The police have a tendancy to claim such matters are civil disputes rather than investigate but there is no consistency in how the police will react and it costs nothing more than time to make a report. A report can be made using the polices dedicated fraud service.
Yes you are correcr in that my signature has been copied rather than actually forged.
Do you think I should just go back to these people and advise I believe my signature has been copied and dispute their claim for money and then leave it at that for now? I also notice the government of Gibraltar has a fraud action line, should I start with the UK or Gibraltar if I decide to report to the police?
Certainly it would seem a appropriate to raise your concerns with the company. Take care not to accuse them of fraud just in case the signatures turn out to be genuine. Rather consider saying it appear to you that the signatures are identical and have been scanned etc and that you do not believe you signed the other forms. This protects you agains any claims of defamation as they cannot dispute that this is how it appears to you
You can make a report to the police in Gib. You may consider saying that you are considering doing so dependent on their reply as this may convince them to give up in its own right.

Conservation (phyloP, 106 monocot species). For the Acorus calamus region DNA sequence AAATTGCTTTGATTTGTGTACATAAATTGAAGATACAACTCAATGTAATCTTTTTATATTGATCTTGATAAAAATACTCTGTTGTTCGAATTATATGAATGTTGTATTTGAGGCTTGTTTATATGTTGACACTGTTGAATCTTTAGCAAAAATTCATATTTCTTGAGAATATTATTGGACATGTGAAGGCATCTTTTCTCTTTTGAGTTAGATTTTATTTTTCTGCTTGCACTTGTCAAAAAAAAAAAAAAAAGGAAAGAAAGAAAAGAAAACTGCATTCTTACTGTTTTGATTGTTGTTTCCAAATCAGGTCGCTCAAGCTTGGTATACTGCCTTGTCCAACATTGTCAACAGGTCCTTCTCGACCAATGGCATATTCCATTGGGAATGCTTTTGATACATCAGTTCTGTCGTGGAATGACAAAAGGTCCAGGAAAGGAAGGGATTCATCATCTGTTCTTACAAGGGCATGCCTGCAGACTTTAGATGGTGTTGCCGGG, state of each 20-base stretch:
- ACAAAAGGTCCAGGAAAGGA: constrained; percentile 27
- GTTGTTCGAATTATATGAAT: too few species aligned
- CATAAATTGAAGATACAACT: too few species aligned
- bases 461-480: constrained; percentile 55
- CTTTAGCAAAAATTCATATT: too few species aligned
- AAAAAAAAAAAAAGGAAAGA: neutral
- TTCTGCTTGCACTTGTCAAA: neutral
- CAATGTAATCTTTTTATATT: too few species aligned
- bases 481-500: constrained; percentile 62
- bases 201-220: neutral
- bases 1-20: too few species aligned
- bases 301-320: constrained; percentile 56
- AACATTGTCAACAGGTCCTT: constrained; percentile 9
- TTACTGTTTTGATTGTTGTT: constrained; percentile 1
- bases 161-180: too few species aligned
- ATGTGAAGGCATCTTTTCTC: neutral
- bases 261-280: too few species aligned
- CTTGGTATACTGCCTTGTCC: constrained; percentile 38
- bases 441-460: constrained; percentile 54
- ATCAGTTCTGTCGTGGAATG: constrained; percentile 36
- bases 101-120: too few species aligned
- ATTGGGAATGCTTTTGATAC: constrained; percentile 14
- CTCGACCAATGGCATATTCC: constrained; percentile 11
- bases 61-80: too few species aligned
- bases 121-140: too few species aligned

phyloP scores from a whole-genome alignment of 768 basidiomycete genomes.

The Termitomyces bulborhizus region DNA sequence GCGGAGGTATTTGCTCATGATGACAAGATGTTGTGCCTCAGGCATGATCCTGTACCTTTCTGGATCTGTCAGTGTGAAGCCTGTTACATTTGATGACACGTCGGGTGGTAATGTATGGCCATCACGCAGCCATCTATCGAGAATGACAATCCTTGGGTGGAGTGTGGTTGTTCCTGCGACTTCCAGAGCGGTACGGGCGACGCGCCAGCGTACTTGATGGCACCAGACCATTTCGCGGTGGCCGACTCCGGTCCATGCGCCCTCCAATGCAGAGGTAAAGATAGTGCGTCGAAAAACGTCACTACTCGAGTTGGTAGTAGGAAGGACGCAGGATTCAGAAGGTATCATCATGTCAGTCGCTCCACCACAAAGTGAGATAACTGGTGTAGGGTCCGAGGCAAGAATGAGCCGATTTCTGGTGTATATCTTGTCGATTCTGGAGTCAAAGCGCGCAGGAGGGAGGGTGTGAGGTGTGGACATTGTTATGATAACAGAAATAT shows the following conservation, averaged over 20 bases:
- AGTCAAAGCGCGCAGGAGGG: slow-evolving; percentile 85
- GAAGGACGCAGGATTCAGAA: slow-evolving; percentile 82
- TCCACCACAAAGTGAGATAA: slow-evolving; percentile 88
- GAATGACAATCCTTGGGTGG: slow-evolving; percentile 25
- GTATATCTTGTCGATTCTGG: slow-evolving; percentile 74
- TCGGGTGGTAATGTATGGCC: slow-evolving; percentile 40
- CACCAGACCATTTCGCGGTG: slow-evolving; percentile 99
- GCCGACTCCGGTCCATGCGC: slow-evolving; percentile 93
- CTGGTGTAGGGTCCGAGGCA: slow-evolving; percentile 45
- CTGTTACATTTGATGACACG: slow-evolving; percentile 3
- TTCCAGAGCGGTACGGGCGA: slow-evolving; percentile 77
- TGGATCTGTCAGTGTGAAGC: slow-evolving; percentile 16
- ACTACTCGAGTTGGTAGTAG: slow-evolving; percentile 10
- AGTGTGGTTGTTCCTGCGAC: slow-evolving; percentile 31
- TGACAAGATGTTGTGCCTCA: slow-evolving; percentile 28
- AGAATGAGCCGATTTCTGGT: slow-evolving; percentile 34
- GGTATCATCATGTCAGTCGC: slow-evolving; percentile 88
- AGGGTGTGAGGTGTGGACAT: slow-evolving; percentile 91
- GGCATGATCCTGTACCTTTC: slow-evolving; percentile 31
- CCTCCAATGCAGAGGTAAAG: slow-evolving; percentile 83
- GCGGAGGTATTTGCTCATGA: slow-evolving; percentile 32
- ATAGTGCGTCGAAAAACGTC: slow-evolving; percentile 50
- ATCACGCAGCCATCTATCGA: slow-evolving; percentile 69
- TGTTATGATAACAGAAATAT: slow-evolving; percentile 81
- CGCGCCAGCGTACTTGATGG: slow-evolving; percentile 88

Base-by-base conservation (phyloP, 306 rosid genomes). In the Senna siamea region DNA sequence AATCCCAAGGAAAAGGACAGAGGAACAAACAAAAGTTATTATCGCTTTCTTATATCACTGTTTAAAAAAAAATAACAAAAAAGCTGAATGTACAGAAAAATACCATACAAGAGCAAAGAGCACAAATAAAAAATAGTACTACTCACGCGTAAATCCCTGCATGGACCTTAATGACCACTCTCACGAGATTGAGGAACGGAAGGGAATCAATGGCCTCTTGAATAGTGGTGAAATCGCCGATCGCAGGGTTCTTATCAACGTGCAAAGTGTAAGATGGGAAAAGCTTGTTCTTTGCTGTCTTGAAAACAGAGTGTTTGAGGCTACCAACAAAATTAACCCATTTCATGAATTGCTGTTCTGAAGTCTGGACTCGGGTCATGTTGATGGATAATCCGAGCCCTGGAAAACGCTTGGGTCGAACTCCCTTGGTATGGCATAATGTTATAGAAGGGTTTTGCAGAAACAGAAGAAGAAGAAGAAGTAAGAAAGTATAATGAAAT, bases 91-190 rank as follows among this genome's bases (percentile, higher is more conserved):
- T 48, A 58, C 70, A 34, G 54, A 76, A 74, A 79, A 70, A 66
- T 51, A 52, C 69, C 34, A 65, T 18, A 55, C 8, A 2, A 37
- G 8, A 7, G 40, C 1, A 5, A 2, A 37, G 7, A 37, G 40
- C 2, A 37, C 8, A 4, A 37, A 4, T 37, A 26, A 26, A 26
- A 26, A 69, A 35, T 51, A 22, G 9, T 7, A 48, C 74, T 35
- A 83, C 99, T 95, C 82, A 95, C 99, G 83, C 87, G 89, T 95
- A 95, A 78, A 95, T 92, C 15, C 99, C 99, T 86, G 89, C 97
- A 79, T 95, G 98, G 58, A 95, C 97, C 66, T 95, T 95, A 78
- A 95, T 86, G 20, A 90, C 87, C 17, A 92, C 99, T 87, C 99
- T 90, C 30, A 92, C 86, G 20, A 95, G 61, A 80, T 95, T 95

Is there anything above I can clarify for you?
Thanks, XXXXX XXXXX will go back to the company on the basis you say being careful of the wording. I will say in that email that I am also considering making a report to the Gibraltar police department and leave it at that for now.
Do you think that's the best course of action for now?
On the basis that your primary goal is to get them to go away I think so - the threat of police involvement may make them think twice particularly if they know what they have done. If your primary aim is to try to prosecute them of course then you may want to report to the police anyway but if your goal is the former, then the threat of doing so may be more effective than doing it for now.
Is there anything else I can help you with?
No I think we are done for now. Thanks for the advice.